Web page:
The New York Jets and Joe Douglas likely had some justification for standing pat at the trade deadline
New York Jets fans, you can stop your frantic refreshing and scrolling. The trade deadline is over, and… nothing. A team that has Randall Cobb or Xavier Gipson starting in the slot and Xavier Newman as their current center decided to punt on acquiring anyone better.
It’s easy to lambaste Joe Douglas for this inaction. In fact, an hour before the deadline, I did just that.
An hour left before we see if Joe Douglas can officially be crowned Billy Eppler 2.0
— Rivka Boord (@rivka_boord) October 31, 2023
Eppler is the now-former Mets general manager who made paltry moves to reinforce the team at the 2022 trade deadline. As a result, a roster that could have contended for the World Series instead went down with barely a whimper in the first round of the playoffs.
Now, this Jets roster is not quite like that Mets one. With the injuries to Aaron Rodgers, Alijah Vera-Tucker, and other key players, they are not serious Super Bowl contenders. Still, with another piece or two, Douglas seemingly could have beefed up the ailing roster for a possible playoff run.
I believe Douglas had some solid reasoning behind standing pat, though. Much as it’s frustrating to Jets fans, there’s a reason that not too many moves happen at the NFL trade deadline. For this team, there’s a very delicate balance between present and future. Douglas needs to walk that tightrope carefully.
What is the future?
There’s a legitimate debate about what the direction of this Jets franchise should be. Should they really go all-in on Aaron Rodgers in what will likely be his last year in 2024? Coming off an Achilles tear, it’s hard to know how effective Rodgers can even be, particularly since making plays outside the pocket is still a non-trivial part of his game.
On the flip side, the team should be looking to lock up Bryce Huff to a big deal sooner rather than later. Players like Sauce Gardner, Garrett Wilson, and Breece Hall will want to get paid after the 2024 season. Shouldn’t the Jets try to make one last big run before their salary cap becomes too out of hand?
It’s really a tough call. To keep the Jets solvent beyond 2024, Douglas needs to keep his options open, as well as retain some draft capital. It’s bittersweet that the Jets will still have their first-round pick in 2024, but they still don’t have their second-rounder. They do have a third-rounder, two fourth-rounders, and a six-rounder remaining. That’s not too many assets to work with.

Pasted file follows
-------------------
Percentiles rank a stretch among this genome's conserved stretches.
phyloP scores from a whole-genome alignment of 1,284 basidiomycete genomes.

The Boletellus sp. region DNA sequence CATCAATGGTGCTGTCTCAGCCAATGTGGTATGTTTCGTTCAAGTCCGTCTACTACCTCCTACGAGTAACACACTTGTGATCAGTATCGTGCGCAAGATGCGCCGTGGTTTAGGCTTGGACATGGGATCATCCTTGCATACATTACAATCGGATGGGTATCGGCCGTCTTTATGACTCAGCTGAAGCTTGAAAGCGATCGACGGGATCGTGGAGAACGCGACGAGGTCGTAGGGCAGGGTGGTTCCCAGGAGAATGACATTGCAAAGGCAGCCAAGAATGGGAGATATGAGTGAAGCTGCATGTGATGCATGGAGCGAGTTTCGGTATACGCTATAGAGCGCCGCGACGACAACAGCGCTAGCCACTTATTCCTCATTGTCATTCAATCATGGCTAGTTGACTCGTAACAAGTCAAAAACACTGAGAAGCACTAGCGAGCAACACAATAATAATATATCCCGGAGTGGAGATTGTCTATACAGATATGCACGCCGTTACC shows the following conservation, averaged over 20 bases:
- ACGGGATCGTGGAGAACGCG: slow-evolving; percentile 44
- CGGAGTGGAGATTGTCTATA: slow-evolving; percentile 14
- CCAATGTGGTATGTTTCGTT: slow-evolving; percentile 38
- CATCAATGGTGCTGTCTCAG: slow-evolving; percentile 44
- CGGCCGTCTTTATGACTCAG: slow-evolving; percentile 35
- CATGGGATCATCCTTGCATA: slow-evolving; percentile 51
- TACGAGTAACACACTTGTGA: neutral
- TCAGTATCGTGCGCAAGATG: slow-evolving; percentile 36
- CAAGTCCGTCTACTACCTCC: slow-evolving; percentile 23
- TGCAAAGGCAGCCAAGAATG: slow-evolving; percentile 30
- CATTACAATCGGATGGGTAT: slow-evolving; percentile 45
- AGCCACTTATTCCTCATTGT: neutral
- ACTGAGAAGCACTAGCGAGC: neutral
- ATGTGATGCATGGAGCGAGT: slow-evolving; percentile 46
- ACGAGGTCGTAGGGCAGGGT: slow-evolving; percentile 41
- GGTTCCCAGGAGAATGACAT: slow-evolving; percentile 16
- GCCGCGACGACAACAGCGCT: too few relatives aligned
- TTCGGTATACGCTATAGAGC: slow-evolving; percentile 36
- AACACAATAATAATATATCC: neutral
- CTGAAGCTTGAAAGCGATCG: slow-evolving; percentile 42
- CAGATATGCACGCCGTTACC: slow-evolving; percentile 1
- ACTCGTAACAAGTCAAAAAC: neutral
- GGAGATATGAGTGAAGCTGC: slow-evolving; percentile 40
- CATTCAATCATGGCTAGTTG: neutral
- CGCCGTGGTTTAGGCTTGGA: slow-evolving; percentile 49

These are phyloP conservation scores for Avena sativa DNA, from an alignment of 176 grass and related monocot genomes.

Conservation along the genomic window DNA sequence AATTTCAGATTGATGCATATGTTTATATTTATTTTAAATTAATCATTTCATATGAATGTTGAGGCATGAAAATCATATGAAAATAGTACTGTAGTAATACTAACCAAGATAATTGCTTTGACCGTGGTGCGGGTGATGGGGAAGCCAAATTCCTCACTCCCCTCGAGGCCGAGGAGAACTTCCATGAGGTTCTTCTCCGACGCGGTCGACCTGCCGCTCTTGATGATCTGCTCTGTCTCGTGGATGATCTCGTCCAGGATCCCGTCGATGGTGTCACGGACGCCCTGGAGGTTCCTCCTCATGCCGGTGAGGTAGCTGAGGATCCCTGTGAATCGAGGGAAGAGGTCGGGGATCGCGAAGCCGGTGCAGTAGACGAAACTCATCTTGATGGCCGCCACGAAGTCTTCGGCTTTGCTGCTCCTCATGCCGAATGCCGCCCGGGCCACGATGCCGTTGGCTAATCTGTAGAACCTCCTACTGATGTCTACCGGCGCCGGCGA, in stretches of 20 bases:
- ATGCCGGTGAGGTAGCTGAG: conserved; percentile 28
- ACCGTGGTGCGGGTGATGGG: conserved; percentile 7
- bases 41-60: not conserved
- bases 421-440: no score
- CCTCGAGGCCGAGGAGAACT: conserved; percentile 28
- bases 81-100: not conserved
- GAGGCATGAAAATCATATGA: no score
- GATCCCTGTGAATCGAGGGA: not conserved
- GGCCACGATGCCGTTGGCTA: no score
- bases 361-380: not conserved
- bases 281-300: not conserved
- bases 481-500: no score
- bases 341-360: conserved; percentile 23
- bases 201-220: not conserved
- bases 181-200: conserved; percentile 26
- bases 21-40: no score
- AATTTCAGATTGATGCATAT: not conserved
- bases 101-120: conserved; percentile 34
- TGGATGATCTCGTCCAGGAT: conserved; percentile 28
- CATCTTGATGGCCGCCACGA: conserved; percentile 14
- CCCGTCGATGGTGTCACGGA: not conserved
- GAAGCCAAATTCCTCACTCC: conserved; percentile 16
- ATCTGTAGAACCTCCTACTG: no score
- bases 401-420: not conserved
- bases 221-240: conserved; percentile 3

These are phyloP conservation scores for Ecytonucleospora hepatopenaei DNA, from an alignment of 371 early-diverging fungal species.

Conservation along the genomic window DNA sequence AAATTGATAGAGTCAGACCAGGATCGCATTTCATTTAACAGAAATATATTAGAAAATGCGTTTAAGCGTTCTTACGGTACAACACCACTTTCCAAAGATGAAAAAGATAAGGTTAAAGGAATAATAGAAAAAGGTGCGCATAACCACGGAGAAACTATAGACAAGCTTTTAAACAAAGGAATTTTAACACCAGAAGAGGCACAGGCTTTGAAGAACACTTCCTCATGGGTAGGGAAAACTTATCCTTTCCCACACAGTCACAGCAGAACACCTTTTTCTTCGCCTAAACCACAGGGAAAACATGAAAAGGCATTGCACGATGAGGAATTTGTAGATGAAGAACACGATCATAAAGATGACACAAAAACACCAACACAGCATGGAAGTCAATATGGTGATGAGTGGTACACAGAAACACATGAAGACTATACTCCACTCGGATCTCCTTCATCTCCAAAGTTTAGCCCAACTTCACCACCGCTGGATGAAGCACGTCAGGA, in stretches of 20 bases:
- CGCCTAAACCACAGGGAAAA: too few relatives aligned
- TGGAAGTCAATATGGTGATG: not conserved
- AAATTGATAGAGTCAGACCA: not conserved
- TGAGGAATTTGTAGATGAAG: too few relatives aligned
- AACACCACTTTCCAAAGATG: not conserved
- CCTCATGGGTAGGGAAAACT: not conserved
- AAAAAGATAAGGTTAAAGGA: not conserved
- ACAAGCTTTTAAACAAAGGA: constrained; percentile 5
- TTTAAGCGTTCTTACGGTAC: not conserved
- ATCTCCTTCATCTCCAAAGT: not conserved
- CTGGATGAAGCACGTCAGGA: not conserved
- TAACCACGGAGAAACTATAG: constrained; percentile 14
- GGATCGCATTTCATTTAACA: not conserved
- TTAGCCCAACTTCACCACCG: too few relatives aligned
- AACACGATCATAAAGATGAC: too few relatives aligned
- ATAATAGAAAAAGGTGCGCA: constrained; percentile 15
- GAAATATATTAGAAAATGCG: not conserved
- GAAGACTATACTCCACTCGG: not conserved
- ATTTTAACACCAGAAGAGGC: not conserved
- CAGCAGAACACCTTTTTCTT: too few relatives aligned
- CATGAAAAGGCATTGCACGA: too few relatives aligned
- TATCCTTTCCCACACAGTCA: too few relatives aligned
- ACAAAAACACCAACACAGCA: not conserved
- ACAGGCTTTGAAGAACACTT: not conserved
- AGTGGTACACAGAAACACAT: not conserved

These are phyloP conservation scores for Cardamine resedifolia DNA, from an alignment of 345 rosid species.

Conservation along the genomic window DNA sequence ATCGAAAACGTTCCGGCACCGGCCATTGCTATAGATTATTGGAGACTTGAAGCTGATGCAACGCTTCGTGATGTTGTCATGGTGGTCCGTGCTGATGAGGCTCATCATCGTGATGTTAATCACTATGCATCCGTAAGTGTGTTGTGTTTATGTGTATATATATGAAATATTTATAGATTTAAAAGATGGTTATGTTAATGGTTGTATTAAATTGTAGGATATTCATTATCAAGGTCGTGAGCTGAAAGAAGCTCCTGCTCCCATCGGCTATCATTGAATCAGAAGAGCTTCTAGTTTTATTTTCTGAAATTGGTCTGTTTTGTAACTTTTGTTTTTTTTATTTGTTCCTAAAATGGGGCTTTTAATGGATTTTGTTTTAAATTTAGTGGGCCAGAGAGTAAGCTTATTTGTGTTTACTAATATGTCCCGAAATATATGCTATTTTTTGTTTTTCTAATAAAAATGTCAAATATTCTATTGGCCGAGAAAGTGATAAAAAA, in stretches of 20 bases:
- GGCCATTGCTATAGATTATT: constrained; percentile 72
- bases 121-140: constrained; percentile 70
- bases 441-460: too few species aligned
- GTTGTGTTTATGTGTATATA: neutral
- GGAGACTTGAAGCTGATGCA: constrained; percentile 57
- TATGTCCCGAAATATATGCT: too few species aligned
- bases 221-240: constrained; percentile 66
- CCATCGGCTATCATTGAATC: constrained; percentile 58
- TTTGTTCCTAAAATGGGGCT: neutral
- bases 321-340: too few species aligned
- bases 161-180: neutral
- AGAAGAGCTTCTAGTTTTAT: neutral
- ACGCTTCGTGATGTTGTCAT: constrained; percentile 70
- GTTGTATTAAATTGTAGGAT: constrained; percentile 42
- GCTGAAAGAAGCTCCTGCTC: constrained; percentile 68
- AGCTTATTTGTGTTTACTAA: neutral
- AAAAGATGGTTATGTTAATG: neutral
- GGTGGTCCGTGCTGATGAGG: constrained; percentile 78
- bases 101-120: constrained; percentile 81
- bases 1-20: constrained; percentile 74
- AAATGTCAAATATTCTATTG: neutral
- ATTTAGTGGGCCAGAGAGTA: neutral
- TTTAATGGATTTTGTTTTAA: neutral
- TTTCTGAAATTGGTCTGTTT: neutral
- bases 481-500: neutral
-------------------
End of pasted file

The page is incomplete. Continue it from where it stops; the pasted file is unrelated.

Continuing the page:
Yes, the Jets are 4-3, but their team is in a tenuous spot right now. Their offensive line is in shambles, which blew up their entire offense against the Giants. They also have only one legitimate receiving weapon.
Perhaps Douglas could have tried to reinforce the line and/or acquire a receiver, but at what cost? Were the Jets going to give up draft assets in 2024 or 2025, plus draw their salary cap situation even tighter, for a mid-level rental?
For example, Hunter Renfrow was the most likely option out there. It seemed like the Raiders were trying to get someone else to pick up more of his salary. I assume that potential suitors, which may have included the Jets, wouldn’t bite.
Trading for Renfrow straight-up would have meant that the Jets would pick up $4 million of his cap hit for the remainder of 2023. He would have counted $11 million in non-guaranteed salary in 2024. The Raiders were unwilling to pick up any portion of his 2023 salary, per reports.
How much was Douglas going to go all-in for mid-level options when the Jets’ direction is so questionable, to begin with?
Two realistic options
That being said, there were two players dealt at the deadline that Douglas should have been in on.
Following Kirk Cousins’ season-ending injury, the Vikings traded away guard Ezra Cleveland to the Jaguars for a sixth-round pick. Cleveland is in the final year of his rookie contract, and his remaining cap hit is $1.66 million. Pro Football Focus has graded him as an above-average tackle in all four of his NFL seasons, although he was below average as a pass-blocker from 2020-22. In 2023, though, his pressure rate is 3.8%, which is better than average, and his 72.3 PFF pass-blocking grade ranks 11th out of 60 qualified guards.